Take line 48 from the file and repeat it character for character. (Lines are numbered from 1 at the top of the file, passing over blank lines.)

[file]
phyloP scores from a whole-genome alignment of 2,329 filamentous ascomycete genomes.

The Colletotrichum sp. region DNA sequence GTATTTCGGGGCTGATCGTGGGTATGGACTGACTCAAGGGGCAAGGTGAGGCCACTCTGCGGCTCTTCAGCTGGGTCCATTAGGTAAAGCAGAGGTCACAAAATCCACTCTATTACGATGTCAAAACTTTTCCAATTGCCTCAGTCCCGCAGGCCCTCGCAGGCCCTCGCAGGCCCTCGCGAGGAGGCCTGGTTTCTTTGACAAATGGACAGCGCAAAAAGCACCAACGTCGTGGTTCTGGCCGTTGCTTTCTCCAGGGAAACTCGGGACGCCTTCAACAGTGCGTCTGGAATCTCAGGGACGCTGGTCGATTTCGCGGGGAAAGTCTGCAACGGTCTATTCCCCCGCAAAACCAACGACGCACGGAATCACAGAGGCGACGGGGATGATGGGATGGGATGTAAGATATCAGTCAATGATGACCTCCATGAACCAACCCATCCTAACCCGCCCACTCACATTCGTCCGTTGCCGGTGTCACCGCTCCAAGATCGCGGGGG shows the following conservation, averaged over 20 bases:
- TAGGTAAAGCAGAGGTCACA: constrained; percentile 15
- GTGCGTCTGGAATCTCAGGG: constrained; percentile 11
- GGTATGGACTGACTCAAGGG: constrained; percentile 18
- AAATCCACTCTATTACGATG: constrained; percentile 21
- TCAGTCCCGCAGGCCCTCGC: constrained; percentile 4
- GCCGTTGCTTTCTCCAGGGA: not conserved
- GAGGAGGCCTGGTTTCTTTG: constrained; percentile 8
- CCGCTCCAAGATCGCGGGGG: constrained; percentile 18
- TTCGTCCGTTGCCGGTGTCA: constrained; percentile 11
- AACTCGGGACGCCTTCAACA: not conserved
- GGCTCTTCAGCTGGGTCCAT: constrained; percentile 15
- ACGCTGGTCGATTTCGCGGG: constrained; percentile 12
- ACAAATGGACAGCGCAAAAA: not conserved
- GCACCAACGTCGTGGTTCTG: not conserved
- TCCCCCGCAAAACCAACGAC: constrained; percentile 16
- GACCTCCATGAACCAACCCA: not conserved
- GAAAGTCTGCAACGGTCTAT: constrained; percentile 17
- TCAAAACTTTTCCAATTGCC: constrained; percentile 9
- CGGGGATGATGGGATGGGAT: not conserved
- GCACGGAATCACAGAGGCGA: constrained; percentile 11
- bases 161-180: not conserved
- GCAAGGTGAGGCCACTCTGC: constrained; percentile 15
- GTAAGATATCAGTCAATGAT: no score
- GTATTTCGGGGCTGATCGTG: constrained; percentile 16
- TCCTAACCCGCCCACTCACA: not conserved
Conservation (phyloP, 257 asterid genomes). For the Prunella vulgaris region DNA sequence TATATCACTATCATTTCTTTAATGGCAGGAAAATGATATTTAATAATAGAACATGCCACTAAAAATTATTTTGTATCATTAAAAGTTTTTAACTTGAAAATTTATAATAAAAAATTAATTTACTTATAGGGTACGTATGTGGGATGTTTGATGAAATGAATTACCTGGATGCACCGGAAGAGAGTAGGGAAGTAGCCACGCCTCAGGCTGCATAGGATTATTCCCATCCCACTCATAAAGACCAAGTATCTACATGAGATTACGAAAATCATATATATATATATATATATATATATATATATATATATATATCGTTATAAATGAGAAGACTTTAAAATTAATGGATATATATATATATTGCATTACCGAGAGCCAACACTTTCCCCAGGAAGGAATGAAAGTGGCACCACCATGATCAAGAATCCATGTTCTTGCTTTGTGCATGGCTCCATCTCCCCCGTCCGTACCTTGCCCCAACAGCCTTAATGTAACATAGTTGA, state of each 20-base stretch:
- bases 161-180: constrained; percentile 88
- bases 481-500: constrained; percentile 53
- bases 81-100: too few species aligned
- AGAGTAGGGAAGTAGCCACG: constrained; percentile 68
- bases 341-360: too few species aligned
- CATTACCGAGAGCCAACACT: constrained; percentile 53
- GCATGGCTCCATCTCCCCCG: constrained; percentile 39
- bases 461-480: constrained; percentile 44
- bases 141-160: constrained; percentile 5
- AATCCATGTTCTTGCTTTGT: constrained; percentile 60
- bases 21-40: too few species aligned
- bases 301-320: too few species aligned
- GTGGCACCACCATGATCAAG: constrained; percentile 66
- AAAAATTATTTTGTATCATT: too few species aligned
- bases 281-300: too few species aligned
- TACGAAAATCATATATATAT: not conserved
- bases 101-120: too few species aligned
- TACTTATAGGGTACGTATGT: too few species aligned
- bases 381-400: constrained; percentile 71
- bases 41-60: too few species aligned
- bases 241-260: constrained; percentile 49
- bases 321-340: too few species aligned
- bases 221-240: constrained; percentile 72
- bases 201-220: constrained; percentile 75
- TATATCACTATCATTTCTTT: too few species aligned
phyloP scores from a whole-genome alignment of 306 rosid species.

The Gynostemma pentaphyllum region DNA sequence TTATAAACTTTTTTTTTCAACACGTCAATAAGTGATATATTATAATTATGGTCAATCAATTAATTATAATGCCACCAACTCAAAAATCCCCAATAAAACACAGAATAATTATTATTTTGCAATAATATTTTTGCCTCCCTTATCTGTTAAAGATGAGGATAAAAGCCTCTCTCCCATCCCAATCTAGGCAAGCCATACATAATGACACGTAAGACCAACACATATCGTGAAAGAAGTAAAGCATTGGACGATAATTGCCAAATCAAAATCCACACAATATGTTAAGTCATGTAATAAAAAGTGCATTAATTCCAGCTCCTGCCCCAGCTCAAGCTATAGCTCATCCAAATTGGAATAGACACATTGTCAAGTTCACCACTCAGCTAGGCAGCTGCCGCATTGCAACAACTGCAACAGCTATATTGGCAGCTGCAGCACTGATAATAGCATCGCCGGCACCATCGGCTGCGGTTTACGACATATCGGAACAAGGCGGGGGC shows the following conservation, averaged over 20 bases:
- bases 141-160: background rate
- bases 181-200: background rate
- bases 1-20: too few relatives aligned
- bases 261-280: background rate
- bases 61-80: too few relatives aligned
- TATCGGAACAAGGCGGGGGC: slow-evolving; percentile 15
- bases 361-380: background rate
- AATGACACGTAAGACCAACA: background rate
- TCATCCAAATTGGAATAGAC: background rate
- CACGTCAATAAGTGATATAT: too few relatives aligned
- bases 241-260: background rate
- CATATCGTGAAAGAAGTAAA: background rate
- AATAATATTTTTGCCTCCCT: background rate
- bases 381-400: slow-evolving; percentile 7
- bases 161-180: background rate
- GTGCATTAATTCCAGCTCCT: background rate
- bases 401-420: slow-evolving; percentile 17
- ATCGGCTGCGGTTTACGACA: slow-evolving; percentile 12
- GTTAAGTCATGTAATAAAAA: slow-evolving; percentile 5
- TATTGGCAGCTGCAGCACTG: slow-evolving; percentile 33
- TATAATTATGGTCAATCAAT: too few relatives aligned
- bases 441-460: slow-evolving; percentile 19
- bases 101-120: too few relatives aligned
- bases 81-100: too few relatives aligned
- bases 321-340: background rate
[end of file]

- bases 41-60: too few species aligned